I'm not suggesting in the slightest that process-driven games will make world builders obsolete (I'm an artist and level designer myself), but I think they will play a different role than they might in the development of data-driven games - one of "teaching" the game's systems how to generate a better, more adaptive environment for play. The weakness of pre-made content is that it is necessarily less responsive to a player's interactions - but on some level every piece of content has to be pre-made. A good illustration of this in current game development is how artists create meshes for barrels, beams and other environment objects that will be designated "dynamic" and behave according to physics simulation. The artist in this case still makes something, but the appearance and behavior of the content (a mesh that would normally be static, a pretty thing you can look at and nothing more) is driven by an intelligent system - another human creation - and the result can be many things, only some of which the artist anticipated. That's what I'm getting at - process-driven games are about creating systems rather than cramming content into a box.

Another example, one that might be years (if not decades) down the road, is the current role character animators have in game development. Right now, animators are responsible for pre-programming a character's animations, generally by creating motions in a 3D package (or cleaning up motion capture data) and then importing those motions into the game's engine, where they play back (hopefully!) in real-time. The obvious limitation is that no character in the game will ever be able to do something the animator didn't anticipate. However, in a theoretical, more process-driven system, the animator would collaborate with a programmer (code is the language of systems, after all) or use a tool to "teach" that character how to walk. The character however would be driven by a higher order logic that tells it how to piece together the various motions it's been taught, and reconcile that with the conditions that surround it. There's already plenty of AI driving most game characters today, but that AI usually only calls upon certain animations to play - it can't actually think out how to walk, how to run after its leg has been damaged, how to stop drop n' roll if it's on fire (unless the animators and AI programmers intended that behavior). Animators are still just as crucial to development in this case, their role simply involves less direct influence and more high-level reasoning.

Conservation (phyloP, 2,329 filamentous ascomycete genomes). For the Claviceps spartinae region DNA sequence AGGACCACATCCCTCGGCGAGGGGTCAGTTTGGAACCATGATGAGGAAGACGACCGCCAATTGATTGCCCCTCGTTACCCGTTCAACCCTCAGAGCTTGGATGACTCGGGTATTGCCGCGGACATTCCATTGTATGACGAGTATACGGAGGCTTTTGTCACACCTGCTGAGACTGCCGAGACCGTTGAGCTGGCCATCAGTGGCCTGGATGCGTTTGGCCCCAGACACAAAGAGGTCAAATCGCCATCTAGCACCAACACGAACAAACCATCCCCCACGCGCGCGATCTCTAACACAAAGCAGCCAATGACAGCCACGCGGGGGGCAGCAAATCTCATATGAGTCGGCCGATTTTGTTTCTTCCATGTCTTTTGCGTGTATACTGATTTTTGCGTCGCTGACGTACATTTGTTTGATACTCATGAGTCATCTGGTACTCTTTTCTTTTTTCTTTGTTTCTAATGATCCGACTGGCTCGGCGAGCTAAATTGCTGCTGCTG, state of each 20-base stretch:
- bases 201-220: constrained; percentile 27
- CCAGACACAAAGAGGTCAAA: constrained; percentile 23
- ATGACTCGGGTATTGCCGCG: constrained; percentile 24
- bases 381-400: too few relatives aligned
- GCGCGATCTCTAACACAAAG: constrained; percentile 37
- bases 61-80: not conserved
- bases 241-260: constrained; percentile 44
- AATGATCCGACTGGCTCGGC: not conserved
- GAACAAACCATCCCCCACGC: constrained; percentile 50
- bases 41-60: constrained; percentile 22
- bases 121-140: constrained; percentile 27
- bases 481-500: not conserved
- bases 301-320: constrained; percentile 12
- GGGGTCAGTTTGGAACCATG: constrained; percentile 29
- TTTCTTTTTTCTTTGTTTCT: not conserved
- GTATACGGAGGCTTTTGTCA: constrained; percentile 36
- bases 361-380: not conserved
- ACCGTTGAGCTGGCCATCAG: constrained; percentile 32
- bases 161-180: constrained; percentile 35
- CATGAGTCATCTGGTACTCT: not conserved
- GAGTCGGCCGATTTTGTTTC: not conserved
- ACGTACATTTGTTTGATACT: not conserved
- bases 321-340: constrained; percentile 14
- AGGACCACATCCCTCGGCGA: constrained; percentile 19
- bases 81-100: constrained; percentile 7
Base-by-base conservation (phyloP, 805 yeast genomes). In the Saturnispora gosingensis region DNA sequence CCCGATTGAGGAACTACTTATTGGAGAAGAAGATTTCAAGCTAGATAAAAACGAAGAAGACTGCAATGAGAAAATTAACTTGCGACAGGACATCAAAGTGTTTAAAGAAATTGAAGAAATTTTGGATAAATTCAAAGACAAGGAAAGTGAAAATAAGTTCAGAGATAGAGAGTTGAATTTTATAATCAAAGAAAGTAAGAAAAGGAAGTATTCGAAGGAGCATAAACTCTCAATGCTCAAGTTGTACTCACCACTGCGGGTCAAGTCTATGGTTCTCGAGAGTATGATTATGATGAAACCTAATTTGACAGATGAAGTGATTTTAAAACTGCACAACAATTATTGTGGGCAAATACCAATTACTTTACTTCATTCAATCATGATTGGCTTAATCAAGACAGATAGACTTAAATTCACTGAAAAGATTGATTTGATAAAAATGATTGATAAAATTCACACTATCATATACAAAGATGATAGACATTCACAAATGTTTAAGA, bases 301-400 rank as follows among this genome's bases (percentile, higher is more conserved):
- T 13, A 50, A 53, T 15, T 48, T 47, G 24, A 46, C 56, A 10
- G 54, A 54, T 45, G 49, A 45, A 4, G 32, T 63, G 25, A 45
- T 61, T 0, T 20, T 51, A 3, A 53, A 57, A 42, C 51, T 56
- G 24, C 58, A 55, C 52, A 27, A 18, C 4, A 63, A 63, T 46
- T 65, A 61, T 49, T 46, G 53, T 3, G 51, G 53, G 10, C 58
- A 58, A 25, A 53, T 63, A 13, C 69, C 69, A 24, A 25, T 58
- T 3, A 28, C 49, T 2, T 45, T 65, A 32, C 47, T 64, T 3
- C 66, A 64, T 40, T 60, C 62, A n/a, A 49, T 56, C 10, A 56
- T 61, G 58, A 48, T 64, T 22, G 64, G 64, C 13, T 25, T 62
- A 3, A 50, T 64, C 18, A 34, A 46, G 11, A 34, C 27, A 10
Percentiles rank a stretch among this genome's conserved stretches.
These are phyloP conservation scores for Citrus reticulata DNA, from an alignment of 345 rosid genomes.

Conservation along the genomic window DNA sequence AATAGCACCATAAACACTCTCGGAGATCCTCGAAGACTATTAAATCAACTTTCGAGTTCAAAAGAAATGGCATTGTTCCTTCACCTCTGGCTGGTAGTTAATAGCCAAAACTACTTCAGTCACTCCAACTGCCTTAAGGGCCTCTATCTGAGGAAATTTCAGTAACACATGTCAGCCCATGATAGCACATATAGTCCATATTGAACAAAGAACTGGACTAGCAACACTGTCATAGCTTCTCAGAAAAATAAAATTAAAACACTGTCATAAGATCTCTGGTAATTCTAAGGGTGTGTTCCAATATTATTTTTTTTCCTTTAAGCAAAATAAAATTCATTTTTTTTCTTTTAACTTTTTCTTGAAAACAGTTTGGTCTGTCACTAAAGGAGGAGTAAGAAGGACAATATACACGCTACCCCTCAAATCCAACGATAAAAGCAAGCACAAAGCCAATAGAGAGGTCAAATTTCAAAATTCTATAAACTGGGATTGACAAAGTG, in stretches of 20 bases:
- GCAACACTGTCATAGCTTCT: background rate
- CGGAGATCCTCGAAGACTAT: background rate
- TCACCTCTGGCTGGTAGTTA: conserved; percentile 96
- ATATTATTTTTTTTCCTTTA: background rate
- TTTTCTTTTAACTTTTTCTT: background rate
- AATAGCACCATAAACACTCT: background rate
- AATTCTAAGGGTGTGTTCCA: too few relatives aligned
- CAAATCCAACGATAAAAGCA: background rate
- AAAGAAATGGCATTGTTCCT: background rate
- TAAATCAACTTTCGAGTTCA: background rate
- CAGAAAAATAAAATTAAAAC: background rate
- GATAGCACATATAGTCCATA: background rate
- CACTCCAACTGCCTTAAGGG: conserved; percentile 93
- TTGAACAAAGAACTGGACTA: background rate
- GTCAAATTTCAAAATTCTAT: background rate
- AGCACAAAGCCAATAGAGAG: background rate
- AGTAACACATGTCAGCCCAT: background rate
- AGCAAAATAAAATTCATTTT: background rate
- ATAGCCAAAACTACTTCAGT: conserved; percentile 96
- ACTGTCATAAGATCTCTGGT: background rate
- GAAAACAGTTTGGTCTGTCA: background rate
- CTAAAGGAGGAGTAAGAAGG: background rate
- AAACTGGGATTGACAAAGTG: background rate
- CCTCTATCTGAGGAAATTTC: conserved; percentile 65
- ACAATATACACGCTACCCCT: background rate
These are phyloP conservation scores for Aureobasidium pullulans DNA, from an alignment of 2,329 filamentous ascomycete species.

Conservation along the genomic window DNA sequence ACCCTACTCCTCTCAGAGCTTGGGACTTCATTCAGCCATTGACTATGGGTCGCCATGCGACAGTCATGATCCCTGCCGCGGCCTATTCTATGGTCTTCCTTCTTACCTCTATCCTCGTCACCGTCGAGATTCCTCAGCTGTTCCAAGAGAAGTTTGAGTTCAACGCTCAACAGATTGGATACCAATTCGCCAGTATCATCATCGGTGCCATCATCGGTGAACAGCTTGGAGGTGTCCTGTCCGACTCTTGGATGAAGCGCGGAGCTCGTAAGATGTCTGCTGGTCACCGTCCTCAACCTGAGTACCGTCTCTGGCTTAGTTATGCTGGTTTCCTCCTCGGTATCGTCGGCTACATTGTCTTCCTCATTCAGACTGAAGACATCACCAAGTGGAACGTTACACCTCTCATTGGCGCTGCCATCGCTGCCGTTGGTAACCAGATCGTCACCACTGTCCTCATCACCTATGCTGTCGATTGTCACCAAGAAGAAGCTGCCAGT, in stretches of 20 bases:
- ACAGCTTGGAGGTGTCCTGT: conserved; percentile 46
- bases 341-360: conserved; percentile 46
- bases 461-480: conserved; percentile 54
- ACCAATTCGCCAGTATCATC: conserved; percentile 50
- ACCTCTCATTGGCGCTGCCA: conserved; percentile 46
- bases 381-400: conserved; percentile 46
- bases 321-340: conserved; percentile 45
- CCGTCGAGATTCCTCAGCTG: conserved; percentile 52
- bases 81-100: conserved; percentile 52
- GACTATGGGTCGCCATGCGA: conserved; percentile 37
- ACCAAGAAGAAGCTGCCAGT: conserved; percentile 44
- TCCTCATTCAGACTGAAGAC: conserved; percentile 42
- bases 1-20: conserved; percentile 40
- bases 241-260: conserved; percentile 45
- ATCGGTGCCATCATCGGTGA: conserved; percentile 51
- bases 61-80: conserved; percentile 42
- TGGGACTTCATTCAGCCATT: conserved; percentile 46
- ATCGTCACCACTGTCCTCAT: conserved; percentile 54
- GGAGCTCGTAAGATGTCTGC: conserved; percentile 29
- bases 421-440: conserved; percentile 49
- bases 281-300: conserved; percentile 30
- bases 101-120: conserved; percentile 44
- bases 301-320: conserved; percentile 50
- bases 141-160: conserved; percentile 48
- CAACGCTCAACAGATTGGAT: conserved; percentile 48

Again, it's a bit far-fetched, but once developers work out how to do these things (IF they do, which they won't so long as conventional data-driven games are profitable) it will lead to a level of emergence, freedom and interactive depth that will make games of our era seem like "television with a hand crank".

Scott Miller

-- "This is highly unrealistic, specifically with console titles."

DM, you are right that it cannot be exactly defined, but it CAN be capped, which is how we always handle it. A cap around $2.50 is what we shoot for on PC titles.

As for process-driven vs. data-driven games, not all games can be process-driven. How would Max Payne or Half-Life work as a process-driven game? Both game types have their purpose and place. So, the solution can't be to make all games process-driven. Story-driven games, in particular, tend to be content rich. These games are likely to trend shorter in length, and therefore most likely to be eaten alive in the rental market.


There *are* greater and lesser degrees of process-and-data driven-ness, of course. There are plenty of games that are still highly story driven that manage to give lots of allowance for player choice - a designer-created structure that the player still has some freedom to navigate. PC RPGs like Fallout and Deus Ex are a good example of this: data-drivenness with a smattering of process to make the interaction less trivial. These are superior pieces of interactive design because they offer the player more meaningful, interesting choices - instead of the non-choice most modern action games offer... to go forward and see more designer-created set pieces, or to not and do nothing.

"Both game types have their purpose and place."